Caring for Our Veterans
Despite the widespread expressions of support for our troops coming from elected officials and the public, the reality of the care that veterans receive after returning from combat is totally unacceptable. Suicidal veterans have to wait on average 30 to 45 days for an appointment. One-third of returning veterans have mental illness or addiction problems that deeply impact their families or ability to begin families. Homelessness and incarceration rates for veterans are nearly three times those of the general population. Twenty veterans take their lives per day (See WW II Veteran For Peace Jay Wenk’s poem[TC10] on the suicide of individual veterans, entitled “Thank You for Your Service.”) In 2014, the risk for suicide among female veterans was 2.5 times higher than that for civilian adult women. Rates of suicide were highest among younger Veterans (ages 18–29).
In 2016 after 14 years of war, the number of veterans with multiple tours of combat duty is the largest in American history. This abuse of our veterans that was never allowed in the Vietnam War is unconscionable.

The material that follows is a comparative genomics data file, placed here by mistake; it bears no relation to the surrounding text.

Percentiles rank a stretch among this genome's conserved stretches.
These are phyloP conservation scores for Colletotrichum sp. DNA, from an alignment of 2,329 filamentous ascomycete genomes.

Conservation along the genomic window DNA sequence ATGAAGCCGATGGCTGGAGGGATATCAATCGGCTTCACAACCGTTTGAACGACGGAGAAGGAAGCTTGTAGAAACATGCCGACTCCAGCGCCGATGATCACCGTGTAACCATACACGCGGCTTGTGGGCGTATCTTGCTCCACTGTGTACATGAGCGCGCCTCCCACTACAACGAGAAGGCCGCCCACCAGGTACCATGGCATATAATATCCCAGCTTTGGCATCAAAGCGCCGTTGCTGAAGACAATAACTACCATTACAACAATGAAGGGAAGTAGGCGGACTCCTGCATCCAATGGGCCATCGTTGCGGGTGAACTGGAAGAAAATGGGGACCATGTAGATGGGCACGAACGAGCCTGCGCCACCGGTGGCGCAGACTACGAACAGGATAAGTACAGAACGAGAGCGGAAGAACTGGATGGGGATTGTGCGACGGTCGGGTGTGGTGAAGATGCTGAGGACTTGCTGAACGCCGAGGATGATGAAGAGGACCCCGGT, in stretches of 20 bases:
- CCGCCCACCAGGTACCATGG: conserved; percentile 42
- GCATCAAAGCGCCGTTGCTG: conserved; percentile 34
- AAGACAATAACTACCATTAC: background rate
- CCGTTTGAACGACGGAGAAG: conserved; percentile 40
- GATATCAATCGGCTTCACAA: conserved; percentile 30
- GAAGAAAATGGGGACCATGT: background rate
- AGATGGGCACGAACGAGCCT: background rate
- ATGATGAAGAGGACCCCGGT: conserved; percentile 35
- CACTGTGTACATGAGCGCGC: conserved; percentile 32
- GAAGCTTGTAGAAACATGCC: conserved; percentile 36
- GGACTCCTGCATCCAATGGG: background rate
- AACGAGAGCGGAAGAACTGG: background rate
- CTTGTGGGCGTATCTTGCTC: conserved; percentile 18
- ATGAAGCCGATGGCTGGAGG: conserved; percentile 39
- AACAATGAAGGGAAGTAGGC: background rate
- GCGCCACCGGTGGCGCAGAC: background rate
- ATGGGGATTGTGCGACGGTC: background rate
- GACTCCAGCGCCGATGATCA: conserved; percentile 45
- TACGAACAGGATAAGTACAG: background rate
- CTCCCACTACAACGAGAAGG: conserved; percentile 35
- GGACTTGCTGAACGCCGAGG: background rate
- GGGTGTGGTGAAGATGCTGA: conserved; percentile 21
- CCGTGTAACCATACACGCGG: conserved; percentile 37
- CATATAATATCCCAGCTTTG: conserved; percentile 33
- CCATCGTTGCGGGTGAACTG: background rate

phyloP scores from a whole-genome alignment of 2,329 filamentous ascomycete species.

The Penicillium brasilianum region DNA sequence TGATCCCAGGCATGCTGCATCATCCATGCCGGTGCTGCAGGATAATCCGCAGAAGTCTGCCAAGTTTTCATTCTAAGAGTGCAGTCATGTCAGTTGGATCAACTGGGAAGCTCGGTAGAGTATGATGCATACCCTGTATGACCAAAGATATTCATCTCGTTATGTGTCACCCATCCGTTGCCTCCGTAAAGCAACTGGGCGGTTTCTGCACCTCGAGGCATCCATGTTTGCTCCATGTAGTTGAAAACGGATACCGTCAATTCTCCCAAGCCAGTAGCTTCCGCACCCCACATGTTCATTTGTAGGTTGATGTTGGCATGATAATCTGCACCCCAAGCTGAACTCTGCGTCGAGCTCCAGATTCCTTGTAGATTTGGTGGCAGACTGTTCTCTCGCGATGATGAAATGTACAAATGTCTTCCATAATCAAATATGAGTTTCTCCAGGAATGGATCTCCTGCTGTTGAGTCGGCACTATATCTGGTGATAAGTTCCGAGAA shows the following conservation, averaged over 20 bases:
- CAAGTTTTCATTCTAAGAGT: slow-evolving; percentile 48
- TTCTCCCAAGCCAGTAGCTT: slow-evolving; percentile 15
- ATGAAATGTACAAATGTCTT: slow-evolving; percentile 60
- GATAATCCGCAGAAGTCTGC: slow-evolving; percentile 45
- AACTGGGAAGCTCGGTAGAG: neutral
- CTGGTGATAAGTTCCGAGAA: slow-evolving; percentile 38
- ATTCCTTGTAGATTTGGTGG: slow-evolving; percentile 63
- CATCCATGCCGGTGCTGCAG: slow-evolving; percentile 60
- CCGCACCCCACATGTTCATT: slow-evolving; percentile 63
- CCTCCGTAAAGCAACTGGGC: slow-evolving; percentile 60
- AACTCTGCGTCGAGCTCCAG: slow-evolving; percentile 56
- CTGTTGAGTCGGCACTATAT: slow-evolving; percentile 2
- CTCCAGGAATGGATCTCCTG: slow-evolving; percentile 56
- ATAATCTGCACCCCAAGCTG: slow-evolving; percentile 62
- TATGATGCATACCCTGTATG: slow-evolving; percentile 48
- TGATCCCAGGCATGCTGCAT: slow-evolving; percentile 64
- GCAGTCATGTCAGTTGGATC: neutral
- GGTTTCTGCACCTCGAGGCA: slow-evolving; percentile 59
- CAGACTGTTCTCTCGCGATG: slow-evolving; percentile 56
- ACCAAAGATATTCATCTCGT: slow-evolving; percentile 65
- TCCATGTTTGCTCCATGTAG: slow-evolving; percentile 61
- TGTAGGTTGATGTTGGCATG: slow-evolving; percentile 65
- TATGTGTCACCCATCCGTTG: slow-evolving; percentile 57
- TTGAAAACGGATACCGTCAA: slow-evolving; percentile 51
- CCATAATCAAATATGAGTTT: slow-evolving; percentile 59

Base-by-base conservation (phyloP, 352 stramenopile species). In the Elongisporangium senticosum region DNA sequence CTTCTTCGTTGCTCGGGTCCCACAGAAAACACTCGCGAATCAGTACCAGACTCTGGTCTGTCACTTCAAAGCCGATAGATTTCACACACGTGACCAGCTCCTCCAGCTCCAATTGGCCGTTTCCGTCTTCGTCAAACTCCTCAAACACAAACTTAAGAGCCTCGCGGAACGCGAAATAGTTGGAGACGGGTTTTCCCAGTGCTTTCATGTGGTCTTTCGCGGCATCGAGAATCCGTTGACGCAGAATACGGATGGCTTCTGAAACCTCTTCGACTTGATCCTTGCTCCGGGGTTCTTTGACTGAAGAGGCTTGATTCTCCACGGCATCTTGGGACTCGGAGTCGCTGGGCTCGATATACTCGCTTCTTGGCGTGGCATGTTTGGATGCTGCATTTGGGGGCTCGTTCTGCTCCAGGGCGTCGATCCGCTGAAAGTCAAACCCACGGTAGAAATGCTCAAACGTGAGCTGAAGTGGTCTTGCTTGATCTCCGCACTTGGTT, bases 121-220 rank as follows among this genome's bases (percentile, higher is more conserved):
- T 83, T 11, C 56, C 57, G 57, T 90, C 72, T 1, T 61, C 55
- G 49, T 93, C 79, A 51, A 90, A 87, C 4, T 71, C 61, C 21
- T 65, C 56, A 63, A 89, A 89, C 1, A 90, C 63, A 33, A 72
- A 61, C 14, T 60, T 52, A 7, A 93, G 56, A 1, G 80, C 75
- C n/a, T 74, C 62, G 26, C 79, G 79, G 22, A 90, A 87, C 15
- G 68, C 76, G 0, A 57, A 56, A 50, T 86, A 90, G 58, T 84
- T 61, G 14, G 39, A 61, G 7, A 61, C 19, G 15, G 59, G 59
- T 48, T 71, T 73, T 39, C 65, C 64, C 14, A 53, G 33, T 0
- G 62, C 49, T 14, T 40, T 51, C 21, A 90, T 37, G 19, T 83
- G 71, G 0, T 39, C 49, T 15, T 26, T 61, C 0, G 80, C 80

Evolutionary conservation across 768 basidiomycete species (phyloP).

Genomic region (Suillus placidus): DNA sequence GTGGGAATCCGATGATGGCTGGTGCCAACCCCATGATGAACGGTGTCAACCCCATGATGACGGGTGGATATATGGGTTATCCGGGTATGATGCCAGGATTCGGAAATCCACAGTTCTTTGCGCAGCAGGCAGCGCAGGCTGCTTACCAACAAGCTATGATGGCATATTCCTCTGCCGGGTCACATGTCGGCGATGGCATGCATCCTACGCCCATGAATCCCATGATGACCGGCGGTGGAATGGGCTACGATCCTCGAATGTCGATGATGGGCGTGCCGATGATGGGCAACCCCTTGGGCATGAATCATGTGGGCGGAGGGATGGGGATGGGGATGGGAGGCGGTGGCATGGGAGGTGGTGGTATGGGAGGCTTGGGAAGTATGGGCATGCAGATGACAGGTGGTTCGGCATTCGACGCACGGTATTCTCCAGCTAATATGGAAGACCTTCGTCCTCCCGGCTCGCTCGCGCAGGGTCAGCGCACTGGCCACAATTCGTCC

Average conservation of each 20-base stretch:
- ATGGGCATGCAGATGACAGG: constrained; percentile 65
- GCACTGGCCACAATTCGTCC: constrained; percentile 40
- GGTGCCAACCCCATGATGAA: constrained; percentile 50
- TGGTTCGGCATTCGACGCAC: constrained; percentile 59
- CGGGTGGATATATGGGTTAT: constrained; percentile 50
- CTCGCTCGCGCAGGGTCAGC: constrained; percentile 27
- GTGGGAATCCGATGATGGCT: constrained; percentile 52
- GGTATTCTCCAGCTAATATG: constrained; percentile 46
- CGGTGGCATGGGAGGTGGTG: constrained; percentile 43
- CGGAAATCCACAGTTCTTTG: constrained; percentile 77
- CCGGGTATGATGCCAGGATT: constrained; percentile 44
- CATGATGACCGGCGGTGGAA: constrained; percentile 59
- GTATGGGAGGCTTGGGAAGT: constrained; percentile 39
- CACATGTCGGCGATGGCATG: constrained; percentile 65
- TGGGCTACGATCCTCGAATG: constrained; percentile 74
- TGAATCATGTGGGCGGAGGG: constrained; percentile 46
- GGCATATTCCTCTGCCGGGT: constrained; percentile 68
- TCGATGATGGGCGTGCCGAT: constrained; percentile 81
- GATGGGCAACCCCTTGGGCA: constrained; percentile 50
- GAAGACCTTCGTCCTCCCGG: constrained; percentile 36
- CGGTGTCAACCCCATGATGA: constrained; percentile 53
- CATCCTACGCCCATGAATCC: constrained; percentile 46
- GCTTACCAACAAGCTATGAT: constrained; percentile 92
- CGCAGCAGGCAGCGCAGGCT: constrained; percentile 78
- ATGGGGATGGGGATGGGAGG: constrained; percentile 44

Veteran suicide is an epidemic that our elected officials should be doing everything they can do to stop. Instead, way too many are eager to stir fear and push a war agenda that leads to more casualties for political gain. The 2014 Senate Bill 1982 to improve veteran health care was voted down by 41 senators, enough to defeat it.
- I support greatly improved healthcare for veterans of combat that requires increasing annual expenditures.
On September 17, 2014 Jacob George a 32-year-old four-time Afghanistan veteran from Arkansas took his life. After his service, he had co-founded the Afghan Veterans Against the War Committee, part of Iraq Veterans Against the War. He wrote a song called “Why Do They Send Farmers From Arkansas to Kill Farmers From Afghanistan?”